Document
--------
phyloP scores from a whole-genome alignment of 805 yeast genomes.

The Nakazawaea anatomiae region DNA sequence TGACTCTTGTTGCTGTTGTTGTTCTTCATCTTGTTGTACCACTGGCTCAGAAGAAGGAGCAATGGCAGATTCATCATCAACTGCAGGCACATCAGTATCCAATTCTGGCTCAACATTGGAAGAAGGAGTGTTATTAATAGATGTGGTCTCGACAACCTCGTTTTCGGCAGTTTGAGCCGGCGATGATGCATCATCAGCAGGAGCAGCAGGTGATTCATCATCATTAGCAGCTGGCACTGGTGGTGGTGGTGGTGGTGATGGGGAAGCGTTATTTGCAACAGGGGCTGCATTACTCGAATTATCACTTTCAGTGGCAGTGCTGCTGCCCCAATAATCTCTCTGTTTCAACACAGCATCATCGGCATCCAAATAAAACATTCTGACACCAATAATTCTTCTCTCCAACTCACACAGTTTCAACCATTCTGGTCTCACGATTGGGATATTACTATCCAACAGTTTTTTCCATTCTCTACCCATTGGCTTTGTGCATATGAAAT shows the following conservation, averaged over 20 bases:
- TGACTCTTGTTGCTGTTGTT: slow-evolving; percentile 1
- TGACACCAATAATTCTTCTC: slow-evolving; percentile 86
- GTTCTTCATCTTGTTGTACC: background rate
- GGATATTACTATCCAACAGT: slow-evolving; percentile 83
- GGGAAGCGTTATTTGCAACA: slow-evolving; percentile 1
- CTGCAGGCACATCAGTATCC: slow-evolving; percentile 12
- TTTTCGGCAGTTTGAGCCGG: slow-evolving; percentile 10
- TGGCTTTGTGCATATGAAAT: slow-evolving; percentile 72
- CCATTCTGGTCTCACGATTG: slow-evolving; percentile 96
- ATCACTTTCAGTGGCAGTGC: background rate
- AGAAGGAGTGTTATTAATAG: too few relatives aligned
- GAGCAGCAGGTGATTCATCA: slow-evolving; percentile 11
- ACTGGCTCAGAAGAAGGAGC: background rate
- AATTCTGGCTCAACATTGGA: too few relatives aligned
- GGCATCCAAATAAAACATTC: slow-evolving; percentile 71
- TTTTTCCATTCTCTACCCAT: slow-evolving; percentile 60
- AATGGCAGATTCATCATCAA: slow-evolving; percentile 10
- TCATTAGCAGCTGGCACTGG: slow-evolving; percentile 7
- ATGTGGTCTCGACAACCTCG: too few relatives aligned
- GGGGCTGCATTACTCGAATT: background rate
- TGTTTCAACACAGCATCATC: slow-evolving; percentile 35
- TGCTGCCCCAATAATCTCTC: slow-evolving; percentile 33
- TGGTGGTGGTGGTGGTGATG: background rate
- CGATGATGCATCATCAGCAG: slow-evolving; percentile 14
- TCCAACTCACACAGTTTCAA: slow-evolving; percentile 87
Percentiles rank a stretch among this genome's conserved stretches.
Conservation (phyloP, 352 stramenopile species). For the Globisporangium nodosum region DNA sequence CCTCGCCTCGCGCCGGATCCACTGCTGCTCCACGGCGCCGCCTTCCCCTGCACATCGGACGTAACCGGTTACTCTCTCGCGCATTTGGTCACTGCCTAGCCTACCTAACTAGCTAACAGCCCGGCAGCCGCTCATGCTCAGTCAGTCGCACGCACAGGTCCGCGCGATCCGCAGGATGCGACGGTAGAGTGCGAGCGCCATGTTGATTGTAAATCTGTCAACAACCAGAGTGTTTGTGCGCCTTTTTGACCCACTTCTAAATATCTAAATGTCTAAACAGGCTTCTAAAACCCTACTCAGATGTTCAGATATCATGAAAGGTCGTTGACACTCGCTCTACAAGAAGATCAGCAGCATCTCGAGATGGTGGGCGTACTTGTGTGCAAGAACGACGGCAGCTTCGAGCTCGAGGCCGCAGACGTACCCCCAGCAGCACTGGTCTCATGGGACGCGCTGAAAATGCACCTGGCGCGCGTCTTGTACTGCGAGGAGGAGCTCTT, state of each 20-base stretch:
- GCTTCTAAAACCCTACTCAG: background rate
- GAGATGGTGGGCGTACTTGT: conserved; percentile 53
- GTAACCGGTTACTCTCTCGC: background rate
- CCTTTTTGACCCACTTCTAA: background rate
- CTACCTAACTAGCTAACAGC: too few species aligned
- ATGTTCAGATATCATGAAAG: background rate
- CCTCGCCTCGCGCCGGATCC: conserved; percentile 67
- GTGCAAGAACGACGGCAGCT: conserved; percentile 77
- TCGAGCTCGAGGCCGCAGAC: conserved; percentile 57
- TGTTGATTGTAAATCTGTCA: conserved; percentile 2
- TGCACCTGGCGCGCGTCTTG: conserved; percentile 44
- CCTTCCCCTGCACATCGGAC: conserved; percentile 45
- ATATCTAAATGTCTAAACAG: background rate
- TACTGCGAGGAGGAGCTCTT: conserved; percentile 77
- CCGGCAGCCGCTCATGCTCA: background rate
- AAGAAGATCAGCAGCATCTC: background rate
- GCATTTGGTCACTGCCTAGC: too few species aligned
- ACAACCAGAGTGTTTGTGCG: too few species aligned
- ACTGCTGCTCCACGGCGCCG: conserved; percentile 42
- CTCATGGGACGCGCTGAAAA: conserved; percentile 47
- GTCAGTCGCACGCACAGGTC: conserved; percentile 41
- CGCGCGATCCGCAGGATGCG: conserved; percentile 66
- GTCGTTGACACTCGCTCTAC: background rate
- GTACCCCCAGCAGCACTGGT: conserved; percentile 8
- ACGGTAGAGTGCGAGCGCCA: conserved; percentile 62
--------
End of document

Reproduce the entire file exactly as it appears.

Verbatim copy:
phyloP scores from a whole-genome alignment of 805 yeast genomes.

The Nakazawaea anatomiae region DNA sequence TGACTCTTGTTGCTGTTGTTGTTCTTCATCTTGTTGTACCACTGGCTCAGAAGAAGGAGCAATGGCAGATTCATCATCAACTGCAGGCACATCAGTATCCAATTCTGGCTCAACATTGGAAGAAGGAGTGTTATTAATAGATGTGGTCTCGACAACCTCGTTTTCGGCAGTTTGAGCCGGCGATGATGCATCATCAGCAGGAGCAGCAGGTGATTCATCATCATTAGCAGCTGGCACTGGTGGTGGTGGTGGTGGTGATGGGGAAGCGTTATTTGCAACAGGGGCTGCATTACTCGAATTATCACTTTCAGTGGCAGTGCTGCTGCCCCAATAATCTCTCTGTTTCAACACAGCATCATCGGCATCCAAATAAAACATTCTGACACCAATAATTCTTCTCTCCAACTCACACAGTTTCAACCATTCTGGTCTCACGATTGGGATATTACTATCCAACAGTTTTTTCCATTCTCTACCCATTGGCTTTGTGCATATGAAAT shows the following conservation, averaged over 20 bases:
- TGACTCTTGTTGCTGTTGTT: slow-evolving; percentile 1
- TGACACCAATAATTCTTCTC: slow-evolving; percentile 86
- GTTCTTCATCTTGTTGTACC: background rate
- GGATATTACTATCCAACAGT: slow-evolving; percentile 83
- GGGAAGCGTTATTTGCAACA: slow-evolving; percentile 1
- CTGCAGGCACATCAGTATCC: slow-evolving; percentile 12
- TTTTCGGCAGTTTGAGCCGG: slow-evolving; percentile 10
- TGGCTTTGTGCATATGAAAT: slow-evolving; percentile 72
- CCATTCTGGTCTCACGATTG: slow-evolving; percentile 96
- ATCACTTTCAGTGGCAGTGC: background rate
- AGAAGGAGTGTTATTAATAG: too few relatives aligned
- GAGCAGCAGGTGATTCATCA: slow-evolving; percentile 11
- ACTGGCTCAGAAGAAGGAGC: background rate
- AATTCTGGCTCAACATTGGA: too few relatives aligned
- GGCATCCAAATAAAACATTC: slow-evolving; percentile 71
- TTTTTCCATTCTCTACCCAT: slow-evolving; percentile 60
- AATGGCAGATTCATCATCAA: slow-evolving; percentile 10
- TCATTAGCAGCTGGCACTGG: slow-evolving; percentile 7
- ATGTGGTCTCGACAACCTCG: too few relatives aligned
- GGGGCTGCATTACTCGAATT: background rate
- TGTTTCAACACAGCATCATC: slow-evolving; percentile 35
- TGCTGCCCCAATAATCTCTC: slow-evolving; percentile 33
- TGGTGGTGGTGGTGGTGATG: background rate
- CGATGATGCATCATCAGCAG: slow-evolving; percentile 14
- TCCAACTCACACAGTTTCAA: slow-evolving; percentile 87
Percentiles rank a stretch among this genome's conserved stretches.
Conservation (phyloP, 352 stramenopile species). For the Globisporangium nodosum region DNA sequence CCTCGCCTCGCGCCGGATCCACTGCTGCTCCACGGCGCCGCCTTCCCCTGCACATCGGACGTAACCGGTTACTCTCTCGCGCATTTGGTCACTGCCTAGCCTACCTAACTAGCTAACAGCCCGGCAGCCGCTCATGCTCAGTCAGTCGCACGCACAGGTCCGCGCGATCCGCAGGATGCGACGGTAGAGTGCGAGCGCCATGTTGATTGTAAATCTGTCAACAACCAGAGTGTTTGTGCGCCTTTTTGACCCACTTCTAAATATCTAAATGTCTAAACAGGCTTCTAAAACCCTACTCAGATGTTCAGATATCATGAAAGGTCGTTGACACTCGCTCTACAAGAAGATCAGCAGCATCTCGAGATGGTGGGCGTACTTGTGTGCAAGAACGACGGCAGCTTCGAGCTCGAGGCCGCAGACGTACCCCCAGCAGCACTGGTCTCATGGGACGCGCTGAAAATGCACCTGGCGCGCGTCTTGTACTGCGAGGAGGAGCTCTT, state of each 20-base stretch:
- GCTTCTAAAACCCTACTCAG: background rate
- GAGATGGTGGGCGTACTTGT: conserved; percentile 53
- GTAACCGGTTACTCTCTCGC: background rate
- CCTTTTTGACCCACTTCTAA: background rate
- CTACCTAACTAGCTAACAGC: too few species aligned
- ATGTTCAGATATCATGAAAG: background rate
- CCTCGCCTCGCGCCGGATCC: conserved; percentile 67
- GTGCAAGAACGACGGCAGCT: conserved; percentile 77
- TCGAGCTCGAGGCCGCAGAC: conserved; percentile 57
- TGTTGATTGTAAATCTGTCA: conserved; percentile 2
- TGCACCTGGCGCGCGTCTTG: conserved; percentile 44
- CCTTCCCCTGCACATCGGAC: conserved; percentile 45
- ATATCTAAATGTCTAAACAG: background rate
- TACTGCGAGGAGGAGCTCTT: conserved; percentile 77
- CCGGCAGCCGCTCATGCTCA: background rate
- AAGAAGATCAGCAGCATCTC: background rate
- GCATTTGGTCACTGCCTAGC: too few species aligned
- ACAACCAGAGTGTTTGTGCG: too few species aligned
- ACTGCTGCTCCACGGCGCCG: conserved; percentile 42
- CTCATGGGACGCGCTGAAAA: conserved; percentile 47
- GTCAGTCGCACGCACAGGTC: conserved; percentile 41
- CGCGCGATCCGCAGGATGCG: conserved; percentile 66
- GTCGTTGACACTCGCTCTAC: background rate
- GTACCCCCAGCAGCACTGGT: conserved; percentile 8
- ACGGTAGAGTGCGAGCGCCA: conserved; percentile 62